Vegetables and fruits, fish and poultry, and properly prepared grains were among the foods positively associated with sperm quality. However, diets consisting of processed meat, dairy products, alcohol and sugar-sweetened beverages were associated with poor semen quality and lower fecundity rates. (Fancy word for fertility. 😊)

There is a wide variety of foods that are quite helpful in improving sperm and testosterone health. And, these foods are very easy to come by, making it easy to add to your diet.

  • Oysters and/or pumpkin seeds
    • Both are very high in zinc, which may increase testosterone, sperm motility and sperm count
  • Oranges, tomatoes, broccoli, brussels sprouts and cabbage
    • High in vitamin C, and studies have shown it improves sperm motility, count and morphology
  • Dark, leafy vegetables
    • The folate (a B vitamin) in spinach, romaine lettuce, brussels sprouts, and asparagus can help produce strong, healthy sperm
  • Dark chocolate
    • Contains arginine, an amino acid that can improve sperm count and quality
  • Salmon, sardines, mackerel, tuna, herring
    • The omega-3 fatty acids in fish and seafood helps improve quality and quantity of sperm
  • Pomegranate juice
    • The antioxidants may improve testosterone levels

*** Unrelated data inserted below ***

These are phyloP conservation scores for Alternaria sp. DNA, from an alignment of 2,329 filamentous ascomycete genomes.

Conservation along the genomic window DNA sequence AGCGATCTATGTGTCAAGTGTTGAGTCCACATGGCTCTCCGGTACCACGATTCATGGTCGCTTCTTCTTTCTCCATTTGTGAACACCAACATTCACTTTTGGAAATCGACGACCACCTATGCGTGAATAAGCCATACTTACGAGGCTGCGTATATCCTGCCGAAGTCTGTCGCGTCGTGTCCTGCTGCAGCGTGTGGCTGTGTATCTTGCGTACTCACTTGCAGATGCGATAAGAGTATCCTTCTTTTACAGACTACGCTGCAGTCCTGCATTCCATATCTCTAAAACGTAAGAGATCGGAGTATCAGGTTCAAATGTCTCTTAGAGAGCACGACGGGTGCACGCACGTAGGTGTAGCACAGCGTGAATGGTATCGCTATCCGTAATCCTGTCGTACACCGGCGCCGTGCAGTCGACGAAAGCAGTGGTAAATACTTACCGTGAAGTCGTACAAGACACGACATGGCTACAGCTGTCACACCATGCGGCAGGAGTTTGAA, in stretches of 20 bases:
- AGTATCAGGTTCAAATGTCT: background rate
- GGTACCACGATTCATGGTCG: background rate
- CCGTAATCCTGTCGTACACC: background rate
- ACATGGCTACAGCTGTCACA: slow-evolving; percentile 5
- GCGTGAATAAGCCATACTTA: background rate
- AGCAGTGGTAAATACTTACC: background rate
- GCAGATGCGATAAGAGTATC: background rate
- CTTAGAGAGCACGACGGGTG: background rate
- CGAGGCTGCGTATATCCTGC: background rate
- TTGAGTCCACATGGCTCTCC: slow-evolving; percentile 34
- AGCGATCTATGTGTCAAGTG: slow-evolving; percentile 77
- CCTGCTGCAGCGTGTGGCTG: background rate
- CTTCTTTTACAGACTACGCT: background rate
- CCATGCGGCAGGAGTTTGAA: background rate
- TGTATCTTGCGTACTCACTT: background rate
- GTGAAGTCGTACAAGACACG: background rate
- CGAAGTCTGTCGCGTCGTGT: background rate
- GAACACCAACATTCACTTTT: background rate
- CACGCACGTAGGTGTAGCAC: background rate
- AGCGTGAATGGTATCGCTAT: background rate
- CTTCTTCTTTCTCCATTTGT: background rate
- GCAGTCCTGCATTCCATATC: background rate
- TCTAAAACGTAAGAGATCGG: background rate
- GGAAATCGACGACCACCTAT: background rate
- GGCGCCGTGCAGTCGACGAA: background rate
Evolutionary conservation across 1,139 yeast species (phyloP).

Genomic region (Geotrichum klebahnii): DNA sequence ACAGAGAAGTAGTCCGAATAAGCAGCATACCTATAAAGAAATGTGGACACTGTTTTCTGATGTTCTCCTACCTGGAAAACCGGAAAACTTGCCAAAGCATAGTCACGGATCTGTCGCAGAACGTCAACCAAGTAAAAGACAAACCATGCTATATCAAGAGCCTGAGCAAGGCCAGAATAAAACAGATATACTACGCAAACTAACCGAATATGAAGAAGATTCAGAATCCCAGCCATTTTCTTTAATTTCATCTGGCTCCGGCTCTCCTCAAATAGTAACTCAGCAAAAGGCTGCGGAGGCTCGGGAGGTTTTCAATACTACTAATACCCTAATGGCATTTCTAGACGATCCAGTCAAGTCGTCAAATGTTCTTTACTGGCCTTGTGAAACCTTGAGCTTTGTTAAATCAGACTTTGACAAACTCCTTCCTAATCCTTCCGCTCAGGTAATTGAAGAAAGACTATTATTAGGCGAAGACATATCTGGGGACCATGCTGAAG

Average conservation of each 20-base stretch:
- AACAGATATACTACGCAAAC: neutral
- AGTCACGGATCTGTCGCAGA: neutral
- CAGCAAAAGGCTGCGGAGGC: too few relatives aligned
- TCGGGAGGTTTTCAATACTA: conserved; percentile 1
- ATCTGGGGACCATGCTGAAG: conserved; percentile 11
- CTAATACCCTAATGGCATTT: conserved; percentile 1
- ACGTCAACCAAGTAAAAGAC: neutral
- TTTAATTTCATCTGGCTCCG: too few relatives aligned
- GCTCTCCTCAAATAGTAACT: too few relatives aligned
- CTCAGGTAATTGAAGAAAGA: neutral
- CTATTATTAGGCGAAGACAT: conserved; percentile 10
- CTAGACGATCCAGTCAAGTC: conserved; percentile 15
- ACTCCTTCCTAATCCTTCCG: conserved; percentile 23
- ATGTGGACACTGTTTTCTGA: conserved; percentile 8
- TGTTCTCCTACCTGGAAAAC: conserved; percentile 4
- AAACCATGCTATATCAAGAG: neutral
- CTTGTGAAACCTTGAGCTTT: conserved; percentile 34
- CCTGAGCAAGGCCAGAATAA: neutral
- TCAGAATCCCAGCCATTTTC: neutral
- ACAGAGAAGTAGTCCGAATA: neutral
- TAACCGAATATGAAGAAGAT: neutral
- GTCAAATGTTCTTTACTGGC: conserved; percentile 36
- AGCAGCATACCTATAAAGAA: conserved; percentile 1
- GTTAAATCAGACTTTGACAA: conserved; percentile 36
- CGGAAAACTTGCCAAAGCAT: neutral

• Brazil nuts
    • Selenium can help increase sperm count, sperm shape and sperm motility

Recipe For Renewed Fertility

Regardless what time of the year it is, it should be pretty easy to create a salad that has most of these ingredients. Heck, you could even make a batch of Mason Jar salads to grab every day and take to lunch.

Mason Jar Salad

Mason Jar Salad


  • 1 can of wild caught tuna or packet of salmon
  • ¼ cup shredded carrots
  • ¼ cup shredded brussels sprouts
  • ¼ cup cherry tomatoes, halved
  • ½ half peeled orange, cut in chunks
  • ½ cup fresh spinach greens and/or romaine lettuce
  • 1 TBS pumpkin seeds

Layer, in order, with tuna or salmon on the bottom. Pumpkin seeds will be on top. Top with homemade Pomegranate Vinaigrette.

Pomegranate Vinaigrette


  • ¾ cup pomegranate seeds
  • ½ cup olive oil
  • 1-2 TBS pure maple syrup
  • 1 TBS lemon juice
  • 1 TBS white balsamic vinegar
  • 1 tsp dijon mustard
  • pinch of sea salt


  1. Put all ingredients in blender.
  2. Blend on low speed and gradually increase to high.
  3. Continue blending on high for 30-60 seconds or until your dressing is smooth and all pomegranate seeds have been blended.

Bon Appetit

In Conclusion

If men are willing to eat healthy, nourishing foods, avoid endocrine disruptors (parabens, phthalates, etc), maintain a healthy weight, and exercise on a regular basis, these strategies will go a long, long way in improving fertility rates. And that’s great news. The ball is in your court.

If you find that you need a bit of guidance as you’re starting your health journey, please reach out to a Nutrition Therapist. They are well qualified to create strategies to suit your specific needs.

About the Author:

Dr Becky Spacke is a course instructor at Nutrition Therapy Institute. Additionally, she has a private practice focused on minimizing the risk of developing Alzheimer’s Disease as a qualified ReCODE practitioner. You can learn more about her work at